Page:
A ‘Misconception’

Anime is linked to stereotypes. People see them as merely cartoons and caricatures, not essentially meant for grown-ups. That may not be necessarily true. anime and cartoons differ from each other in target audience and themes. Unlike cartoons, anime touches upon more serious themes with teenagers and adults as the target audiences.

“I made no difference between anime and cartoon till I watched Death Note,” Haroon Riyaz, a student with a keen interest in anime’s, said. “The plot twists, suspense and mystery factor of this anime were really appealing to me. Now I believe anime is a slice of life and portrays life issues and emotions that are mostly meant for the mature audiences, unlike cartoons.”

Animation watchers are so drawn towards the anime culture that many of them go out of their way to get anime merchandise, learn Japanese slang and dress up like anime characters. In recent years Japanese pop culture including anime and video games gained immense popularity worldwide due to global media exposure. Despite the language barrier people have resorted to subtitles to understand the storyline.

Mother Culture

This is something new in Kashmir. The elder generations did not grow up surrounded by this wave of anime culture and most of them are barely familiar with the term anime. Even after TV’s entry into Kashmir, Doordarshan, till recently was the only source of entertainment.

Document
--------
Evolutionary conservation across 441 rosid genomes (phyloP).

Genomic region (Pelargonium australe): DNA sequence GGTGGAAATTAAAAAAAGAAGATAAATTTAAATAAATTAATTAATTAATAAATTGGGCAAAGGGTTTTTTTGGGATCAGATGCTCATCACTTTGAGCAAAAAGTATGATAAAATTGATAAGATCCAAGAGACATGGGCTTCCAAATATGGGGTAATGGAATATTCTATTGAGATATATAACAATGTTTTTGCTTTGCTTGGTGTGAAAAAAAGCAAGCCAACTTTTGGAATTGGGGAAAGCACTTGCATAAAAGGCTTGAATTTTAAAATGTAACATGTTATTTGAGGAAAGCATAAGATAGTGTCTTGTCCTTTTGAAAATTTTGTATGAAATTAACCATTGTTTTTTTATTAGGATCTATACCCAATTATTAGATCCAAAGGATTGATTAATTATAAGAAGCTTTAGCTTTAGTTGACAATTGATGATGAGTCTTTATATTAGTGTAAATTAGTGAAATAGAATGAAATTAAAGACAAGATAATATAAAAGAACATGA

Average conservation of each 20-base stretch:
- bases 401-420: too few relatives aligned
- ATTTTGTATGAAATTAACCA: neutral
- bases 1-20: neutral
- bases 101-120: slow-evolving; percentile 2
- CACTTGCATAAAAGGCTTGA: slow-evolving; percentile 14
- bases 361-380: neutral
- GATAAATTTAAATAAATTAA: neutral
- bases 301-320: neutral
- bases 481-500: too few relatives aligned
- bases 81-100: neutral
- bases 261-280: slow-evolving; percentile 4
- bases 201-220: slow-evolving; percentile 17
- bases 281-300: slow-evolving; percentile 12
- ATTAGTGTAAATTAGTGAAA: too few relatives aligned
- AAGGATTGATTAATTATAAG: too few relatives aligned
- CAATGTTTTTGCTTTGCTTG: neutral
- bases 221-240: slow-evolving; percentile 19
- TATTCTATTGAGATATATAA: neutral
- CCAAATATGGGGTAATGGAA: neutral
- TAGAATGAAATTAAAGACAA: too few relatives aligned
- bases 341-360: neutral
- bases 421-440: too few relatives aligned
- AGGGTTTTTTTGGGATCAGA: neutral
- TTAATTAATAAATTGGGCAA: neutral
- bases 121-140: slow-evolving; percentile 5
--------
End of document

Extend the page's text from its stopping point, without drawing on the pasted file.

Then, people used to read books, comics, listen to radio and just play around with friends. Now, the newer generations avoid books and prefer watching things on the cell phone, TV or computer. “Youth watch movies based on novels and then claim they have read it not knowing that films are adaptations of the text, not the exact novel,” a parent said. “It is the fashion now that students prefer pdf of books rather than the book.”

Binge Watching

Globally, the use of motion pictures in educating the new generation is a preferred choice of educators. However, a huge section of the younger generation binge-watches anime shows. Some see it as addiction and many think it is an escape route.

The content creators are aware of this human weakness. So they push their characters to survive for a long time link India TV soap operas. One Piece is an anime based on the Manga by Eiichiro Oda and as of March 2023, it has more than 1000 episodes. Anybody wishing to watch it would require more than 400 hours.  Data available in the public domain suggest that an average person spends 6.58 hours every day on screens connected to the internet. This is impacting the health of a generation.

Farhana Wani is pursuing her BSc (Nanoscience) in Srinagar. Her journey towards anime started when, one day, she came across a reel on social media about how Itachi, a character from Naruto sacrificed everything and how he killed his entire clan, his parents, and his love just to save the leaf village but was not able to kill his brother. That made her curious about the character and she wanted to know the whole story.